From the mountain to the sea
It is one of most famous roads in Barcelona and, as its name suggests, crosses the city diagonally from end to end. Travelling along Avda Diagonal allows us to get to know the city from a new perspective and enjoy the architecture that marks Barcelona out: from classical palaces to the most avant-garde buildings. It also lets us experience the entertainment, culture, trade and restaurants on this very long stroll full of life.
The beginning of a great avenue
From the buildings at the top of Diagonal you can clearly make out the sea. And that is where it ends up, this long, wide avenue that is born in one of the most splendid gardens of the city, the Parc de Cervantes, home to a huge aromatic rose garden. A stone's throw away is the Zona Universitaria, an urban campus built in the early sixties, following the precepts of rationalist architecture. Before you reach the residential area dominated by towering apartment blocks, you will find the Palau Reial, formerly owned by the Güell family, surrounded by lush gardens.
The Palau Reial and its romantic gardens are a must. You can also visit the modernist pavilions designed by architect Antoni Gaudí in the late nineteenth century, when the land now occupied by the Palace formed part of the Finca Güell. Continuing down Avda Diagonal, you can make out huge apartment blocks dotted with gardens. Crossing the avenue, you will see the sinuous skyscrapers known as the Trade buildings, an example of avant-garde architecture from the late 1960s. Nearby, one of the adjacent streets leads down to the Camp Nou, a work of reinforced concrete from 1957.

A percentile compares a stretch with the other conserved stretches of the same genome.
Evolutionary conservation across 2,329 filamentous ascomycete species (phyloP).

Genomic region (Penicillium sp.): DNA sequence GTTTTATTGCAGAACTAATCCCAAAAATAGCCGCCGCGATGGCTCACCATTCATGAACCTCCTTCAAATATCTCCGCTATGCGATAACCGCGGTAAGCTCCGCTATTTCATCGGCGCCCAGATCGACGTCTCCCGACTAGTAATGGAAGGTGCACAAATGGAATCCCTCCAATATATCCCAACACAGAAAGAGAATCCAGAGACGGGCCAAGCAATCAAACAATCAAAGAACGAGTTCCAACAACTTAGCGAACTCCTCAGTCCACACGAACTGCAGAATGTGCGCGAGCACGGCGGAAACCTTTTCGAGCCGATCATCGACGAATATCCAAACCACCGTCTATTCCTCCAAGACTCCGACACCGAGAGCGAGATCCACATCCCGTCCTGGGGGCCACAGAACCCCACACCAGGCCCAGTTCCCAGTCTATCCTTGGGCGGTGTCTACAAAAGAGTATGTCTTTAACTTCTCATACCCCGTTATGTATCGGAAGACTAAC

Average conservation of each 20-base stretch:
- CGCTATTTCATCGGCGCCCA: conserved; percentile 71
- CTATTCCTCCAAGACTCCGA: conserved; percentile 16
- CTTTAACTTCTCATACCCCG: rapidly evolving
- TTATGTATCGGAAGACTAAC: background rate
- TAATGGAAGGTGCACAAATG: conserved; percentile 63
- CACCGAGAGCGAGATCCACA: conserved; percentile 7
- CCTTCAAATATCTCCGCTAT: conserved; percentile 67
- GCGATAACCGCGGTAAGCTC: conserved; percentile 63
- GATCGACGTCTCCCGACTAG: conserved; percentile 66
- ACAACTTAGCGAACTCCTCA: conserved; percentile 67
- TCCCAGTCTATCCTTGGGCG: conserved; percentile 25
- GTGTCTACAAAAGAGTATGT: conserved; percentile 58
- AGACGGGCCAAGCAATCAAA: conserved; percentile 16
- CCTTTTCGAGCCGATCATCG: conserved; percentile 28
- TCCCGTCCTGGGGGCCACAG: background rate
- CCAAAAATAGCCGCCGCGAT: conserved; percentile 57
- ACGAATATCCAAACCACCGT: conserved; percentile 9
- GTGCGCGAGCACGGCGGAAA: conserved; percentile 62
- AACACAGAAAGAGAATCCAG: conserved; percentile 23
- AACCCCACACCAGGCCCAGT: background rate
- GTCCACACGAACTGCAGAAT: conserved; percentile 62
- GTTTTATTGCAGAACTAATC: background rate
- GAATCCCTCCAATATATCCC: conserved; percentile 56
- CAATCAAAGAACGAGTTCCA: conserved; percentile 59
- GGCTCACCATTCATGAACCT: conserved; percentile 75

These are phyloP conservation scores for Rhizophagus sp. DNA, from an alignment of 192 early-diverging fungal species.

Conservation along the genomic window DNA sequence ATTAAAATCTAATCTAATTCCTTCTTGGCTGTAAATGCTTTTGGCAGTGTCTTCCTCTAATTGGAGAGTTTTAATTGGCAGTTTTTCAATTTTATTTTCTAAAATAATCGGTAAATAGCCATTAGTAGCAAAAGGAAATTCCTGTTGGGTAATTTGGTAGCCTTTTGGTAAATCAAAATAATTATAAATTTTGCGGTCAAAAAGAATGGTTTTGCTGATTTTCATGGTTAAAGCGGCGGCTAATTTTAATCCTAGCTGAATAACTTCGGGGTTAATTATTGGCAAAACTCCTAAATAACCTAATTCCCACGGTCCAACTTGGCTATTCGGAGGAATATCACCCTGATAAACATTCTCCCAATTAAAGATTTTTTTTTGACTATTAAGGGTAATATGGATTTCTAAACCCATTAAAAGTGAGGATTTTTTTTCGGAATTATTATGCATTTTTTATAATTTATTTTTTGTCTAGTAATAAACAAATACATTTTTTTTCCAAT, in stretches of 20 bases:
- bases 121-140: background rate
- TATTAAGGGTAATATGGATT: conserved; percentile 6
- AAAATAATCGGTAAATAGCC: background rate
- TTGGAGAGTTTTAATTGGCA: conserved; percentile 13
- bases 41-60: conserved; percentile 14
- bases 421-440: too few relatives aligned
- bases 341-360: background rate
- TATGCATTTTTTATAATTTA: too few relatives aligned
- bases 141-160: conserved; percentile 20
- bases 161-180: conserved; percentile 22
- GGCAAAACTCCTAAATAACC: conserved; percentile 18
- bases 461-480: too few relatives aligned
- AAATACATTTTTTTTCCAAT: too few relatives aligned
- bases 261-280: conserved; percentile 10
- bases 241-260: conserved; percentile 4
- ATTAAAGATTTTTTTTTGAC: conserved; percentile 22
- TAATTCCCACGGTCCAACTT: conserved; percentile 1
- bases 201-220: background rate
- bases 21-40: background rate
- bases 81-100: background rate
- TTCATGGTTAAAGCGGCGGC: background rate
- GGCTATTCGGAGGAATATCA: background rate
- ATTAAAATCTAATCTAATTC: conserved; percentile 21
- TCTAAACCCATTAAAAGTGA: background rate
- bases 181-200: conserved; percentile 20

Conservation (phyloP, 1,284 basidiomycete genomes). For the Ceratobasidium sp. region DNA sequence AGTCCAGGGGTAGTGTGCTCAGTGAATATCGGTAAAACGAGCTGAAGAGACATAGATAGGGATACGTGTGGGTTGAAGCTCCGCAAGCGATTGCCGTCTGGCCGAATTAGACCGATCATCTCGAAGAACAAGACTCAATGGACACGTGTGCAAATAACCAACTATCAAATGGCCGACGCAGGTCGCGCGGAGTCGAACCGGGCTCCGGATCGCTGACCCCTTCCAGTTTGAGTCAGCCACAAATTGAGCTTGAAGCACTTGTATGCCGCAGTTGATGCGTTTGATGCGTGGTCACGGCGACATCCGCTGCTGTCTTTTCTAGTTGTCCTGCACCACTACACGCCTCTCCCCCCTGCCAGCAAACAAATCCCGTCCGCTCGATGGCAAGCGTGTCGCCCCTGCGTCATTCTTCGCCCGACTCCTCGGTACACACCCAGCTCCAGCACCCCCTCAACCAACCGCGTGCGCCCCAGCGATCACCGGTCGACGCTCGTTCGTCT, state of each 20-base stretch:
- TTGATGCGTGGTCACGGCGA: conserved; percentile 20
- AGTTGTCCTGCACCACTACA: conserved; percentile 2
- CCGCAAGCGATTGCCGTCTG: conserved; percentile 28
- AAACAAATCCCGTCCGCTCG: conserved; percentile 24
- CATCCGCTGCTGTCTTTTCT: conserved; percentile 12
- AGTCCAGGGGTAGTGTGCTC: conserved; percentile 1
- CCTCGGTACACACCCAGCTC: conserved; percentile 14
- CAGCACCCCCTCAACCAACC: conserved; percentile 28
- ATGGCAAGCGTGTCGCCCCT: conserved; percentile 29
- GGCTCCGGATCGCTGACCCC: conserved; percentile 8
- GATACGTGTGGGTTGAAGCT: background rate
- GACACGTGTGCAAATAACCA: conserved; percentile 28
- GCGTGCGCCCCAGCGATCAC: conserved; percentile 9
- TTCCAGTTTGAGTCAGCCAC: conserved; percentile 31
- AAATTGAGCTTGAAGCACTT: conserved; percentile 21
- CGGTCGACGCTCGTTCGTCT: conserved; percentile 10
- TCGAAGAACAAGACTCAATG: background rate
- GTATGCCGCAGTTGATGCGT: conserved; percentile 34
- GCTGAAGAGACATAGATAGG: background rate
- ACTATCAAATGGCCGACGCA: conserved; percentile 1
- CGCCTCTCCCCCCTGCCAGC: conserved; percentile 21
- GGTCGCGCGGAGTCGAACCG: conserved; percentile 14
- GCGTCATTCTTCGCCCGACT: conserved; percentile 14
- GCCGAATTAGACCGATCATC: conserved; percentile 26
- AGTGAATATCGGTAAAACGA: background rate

The Diagonal crosses the Eixample, the perfect grid pattern laid out by urban planner Ildefons Cerdà. The section that finishes around Carrer de Sardenya is a commercial hub of the first order, with several shopping centres, restaurants, entertainment venues and exclusive hotels. On top of this it is also a treat for the eyes, chock-full of spectacular buildings, with Modernista gems such as the Casa de les Punxes, a gothic-inspired block designed by Puig i Cadafalch, Palau Quadras, Casa Serra, by the same architect, and Casa Sayrach. At a junction where Diagonal crosses Carrer Sicília, stands one of the most unique buildings in Barcelona, Casa Planells, designed in 1924 by the architect Josep Maria Jujol.
Avda Diagonal at its most contemporary
From Plaça de les Glòries, dominated by architect Jean Nouvel's imposing Torre Agbar, to the Fòrum, the city's most modern neighbourhood and where the Diagonal finally finishes, this avenue crosses the Poblenou neighbourhood. The area still retains the feel of its industrial past, which coexists with the innovation and technology district, 22@, with impressive avant-garde buildings that house leading companies in the sector. The tower block of Torre Diagonal Zero Zero, building number 0 on the avenue and the headquarters of Telefónica, is a wonder of contemporary architecture. With its 110 metre stature it has altered the city's skyline.